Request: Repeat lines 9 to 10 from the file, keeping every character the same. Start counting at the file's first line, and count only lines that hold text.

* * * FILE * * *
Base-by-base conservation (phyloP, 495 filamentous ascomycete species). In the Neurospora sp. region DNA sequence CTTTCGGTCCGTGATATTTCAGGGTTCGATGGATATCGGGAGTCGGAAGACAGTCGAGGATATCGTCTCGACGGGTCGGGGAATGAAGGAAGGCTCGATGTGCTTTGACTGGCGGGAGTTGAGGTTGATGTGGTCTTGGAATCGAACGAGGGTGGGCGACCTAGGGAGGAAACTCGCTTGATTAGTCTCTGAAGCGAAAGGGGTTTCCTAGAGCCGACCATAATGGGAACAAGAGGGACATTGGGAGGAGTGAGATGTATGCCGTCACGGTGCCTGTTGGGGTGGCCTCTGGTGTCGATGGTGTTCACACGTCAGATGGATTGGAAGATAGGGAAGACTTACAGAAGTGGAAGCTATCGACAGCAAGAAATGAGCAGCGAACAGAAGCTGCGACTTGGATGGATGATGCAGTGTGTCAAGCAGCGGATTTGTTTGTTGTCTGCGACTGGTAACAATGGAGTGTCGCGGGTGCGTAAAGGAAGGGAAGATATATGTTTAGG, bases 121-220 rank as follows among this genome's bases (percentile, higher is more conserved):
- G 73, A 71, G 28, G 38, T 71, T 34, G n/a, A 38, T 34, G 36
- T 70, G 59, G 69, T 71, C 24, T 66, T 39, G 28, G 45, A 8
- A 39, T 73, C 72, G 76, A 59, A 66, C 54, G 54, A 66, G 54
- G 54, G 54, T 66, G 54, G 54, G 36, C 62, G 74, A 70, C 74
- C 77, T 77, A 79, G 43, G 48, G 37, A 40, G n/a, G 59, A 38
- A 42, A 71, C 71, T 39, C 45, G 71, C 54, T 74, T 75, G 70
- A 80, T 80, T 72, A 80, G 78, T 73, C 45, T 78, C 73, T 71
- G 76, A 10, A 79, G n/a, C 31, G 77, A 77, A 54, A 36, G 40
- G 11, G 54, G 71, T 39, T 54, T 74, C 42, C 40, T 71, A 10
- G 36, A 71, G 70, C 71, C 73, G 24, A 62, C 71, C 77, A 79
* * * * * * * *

- G 76, A 10, A 79, G n/a, C 31, G 77, A 77, A 54, A 36, G 40
- G 11, G 54, G 71, T 39, T 54, T 74, C 42, C 40, T 71, A 10